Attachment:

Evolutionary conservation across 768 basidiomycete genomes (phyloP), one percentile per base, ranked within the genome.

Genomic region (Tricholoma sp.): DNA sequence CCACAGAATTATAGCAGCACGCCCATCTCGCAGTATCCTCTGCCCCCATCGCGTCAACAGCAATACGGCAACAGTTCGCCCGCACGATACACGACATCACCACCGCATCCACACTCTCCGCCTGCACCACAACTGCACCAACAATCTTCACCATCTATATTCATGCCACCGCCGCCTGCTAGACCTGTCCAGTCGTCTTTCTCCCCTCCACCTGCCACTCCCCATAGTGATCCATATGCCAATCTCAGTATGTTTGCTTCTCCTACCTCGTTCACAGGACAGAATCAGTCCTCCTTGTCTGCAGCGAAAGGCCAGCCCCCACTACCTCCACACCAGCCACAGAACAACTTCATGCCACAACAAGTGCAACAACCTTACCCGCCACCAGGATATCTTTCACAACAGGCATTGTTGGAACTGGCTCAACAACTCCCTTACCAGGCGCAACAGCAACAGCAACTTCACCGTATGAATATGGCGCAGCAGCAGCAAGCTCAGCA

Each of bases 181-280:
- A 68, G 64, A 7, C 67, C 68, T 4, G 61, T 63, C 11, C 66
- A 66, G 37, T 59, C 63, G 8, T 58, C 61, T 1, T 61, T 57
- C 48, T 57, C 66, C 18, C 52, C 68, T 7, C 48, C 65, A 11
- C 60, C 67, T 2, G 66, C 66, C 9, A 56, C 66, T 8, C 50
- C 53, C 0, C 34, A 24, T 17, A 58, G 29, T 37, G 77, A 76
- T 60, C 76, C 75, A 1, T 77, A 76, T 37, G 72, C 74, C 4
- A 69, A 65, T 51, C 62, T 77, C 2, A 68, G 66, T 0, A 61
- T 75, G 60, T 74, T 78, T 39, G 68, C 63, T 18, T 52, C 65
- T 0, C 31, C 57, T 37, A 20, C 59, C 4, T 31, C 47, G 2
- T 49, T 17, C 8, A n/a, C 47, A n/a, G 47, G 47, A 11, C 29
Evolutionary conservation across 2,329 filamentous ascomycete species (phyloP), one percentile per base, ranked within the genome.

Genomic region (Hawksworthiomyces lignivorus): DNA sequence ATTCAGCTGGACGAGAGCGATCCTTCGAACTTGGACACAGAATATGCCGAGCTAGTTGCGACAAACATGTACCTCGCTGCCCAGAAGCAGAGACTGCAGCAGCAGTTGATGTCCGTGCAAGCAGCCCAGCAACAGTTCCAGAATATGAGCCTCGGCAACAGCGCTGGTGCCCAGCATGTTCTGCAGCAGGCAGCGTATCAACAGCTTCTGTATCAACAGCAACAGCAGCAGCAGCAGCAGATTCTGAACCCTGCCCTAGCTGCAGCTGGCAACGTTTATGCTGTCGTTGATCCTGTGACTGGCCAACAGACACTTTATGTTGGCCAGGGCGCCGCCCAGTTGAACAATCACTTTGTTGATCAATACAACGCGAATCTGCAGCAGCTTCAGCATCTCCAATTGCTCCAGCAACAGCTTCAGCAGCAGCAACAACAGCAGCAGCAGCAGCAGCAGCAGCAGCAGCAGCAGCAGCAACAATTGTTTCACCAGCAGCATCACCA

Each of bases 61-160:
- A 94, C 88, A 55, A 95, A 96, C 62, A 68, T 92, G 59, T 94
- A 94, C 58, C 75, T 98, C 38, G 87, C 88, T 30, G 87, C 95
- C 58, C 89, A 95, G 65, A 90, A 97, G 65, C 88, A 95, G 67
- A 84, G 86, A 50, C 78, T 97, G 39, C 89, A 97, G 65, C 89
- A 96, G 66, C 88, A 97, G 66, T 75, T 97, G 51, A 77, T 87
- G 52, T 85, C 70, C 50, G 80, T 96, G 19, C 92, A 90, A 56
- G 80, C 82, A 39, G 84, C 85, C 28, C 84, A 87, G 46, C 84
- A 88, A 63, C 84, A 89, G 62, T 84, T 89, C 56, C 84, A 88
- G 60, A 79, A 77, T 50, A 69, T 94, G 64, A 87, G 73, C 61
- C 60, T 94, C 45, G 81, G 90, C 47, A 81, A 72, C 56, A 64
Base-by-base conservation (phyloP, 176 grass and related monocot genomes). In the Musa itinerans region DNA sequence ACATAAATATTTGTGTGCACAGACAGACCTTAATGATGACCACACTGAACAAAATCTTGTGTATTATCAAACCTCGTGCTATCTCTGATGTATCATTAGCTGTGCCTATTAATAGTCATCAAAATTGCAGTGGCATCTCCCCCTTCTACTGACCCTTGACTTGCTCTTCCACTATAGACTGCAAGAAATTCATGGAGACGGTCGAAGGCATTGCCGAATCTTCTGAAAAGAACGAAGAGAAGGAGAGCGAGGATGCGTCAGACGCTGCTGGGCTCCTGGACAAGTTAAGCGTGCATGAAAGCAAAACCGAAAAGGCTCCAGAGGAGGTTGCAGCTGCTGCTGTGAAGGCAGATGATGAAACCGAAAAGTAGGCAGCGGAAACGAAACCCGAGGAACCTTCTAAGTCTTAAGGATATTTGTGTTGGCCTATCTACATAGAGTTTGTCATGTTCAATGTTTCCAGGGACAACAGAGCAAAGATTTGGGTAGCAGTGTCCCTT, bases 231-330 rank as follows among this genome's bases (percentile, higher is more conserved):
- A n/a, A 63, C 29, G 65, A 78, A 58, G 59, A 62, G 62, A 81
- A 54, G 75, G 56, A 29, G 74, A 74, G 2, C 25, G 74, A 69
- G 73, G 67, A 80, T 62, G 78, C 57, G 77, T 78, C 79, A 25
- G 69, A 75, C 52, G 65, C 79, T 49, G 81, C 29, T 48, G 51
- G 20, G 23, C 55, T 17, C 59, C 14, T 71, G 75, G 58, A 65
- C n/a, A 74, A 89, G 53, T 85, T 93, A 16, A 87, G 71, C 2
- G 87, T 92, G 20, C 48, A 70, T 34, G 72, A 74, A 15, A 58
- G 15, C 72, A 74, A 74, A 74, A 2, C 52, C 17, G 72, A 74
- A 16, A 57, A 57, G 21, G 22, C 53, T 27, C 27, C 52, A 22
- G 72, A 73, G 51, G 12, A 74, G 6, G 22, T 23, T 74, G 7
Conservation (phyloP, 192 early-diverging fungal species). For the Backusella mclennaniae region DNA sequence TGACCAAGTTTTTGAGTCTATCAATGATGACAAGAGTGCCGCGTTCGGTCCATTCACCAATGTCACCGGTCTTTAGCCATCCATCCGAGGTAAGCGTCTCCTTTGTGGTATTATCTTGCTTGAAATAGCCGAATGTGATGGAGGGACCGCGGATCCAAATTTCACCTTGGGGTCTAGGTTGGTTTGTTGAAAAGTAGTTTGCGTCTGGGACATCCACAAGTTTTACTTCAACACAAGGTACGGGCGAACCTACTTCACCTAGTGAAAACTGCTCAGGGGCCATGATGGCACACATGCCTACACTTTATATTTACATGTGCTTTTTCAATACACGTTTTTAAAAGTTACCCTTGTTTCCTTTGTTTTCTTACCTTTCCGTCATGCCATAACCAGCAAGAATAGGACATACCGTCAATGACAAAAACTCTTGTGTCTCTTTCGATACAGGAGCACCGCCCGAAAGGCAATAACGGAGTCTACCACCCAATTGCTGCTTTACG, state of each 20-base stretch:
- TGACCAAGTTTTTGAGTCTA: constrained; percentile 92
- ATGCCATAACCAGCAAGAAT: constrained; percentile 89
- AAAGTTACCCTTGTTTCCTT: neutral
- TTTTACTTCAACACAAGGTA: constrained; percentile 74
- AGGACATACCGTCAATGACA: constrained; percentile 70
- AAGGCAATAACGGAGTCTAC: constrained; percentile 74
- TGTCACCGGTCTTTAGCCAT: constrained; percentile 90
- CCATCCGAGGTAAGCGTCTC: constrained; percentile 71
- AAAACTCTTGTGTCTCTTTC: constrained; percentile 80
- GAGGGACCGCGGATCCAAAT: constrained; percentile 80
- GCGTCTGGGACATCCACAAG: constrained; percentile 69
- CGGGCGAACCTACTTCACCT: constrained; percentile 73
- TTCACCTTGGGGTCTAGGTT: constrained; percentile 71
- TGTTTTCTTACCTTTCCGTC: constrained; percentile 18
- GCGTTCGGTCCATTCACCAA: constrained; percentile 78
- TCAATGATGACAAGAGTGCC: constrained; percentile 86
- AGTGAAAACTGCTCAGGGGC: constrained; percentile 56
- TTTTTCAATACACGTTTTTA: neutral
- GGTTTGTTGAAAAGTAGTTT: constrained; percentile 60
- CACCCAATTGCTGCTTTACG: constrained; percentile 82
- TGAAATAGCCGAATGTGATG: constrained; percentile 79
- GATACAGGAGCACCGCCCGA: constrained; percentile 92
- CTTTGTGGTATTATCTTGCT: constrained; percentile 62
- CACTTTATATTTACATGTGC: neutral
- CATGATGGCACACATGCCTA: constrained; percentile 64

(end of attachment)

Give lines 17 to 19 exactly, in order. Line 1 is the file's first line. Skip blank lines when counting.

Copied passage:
- A 94, C 88, A 55, A 95, A 96, C 62, A 68, T 92, G 59, T 94
- A 94, C 58, C 75, T 98, C 38, G 87, C 88, T 30, G 87, C 95
- C 58, C 89, A 95, G 65, A 90, A 97, G 65, C 88, A 95, G 67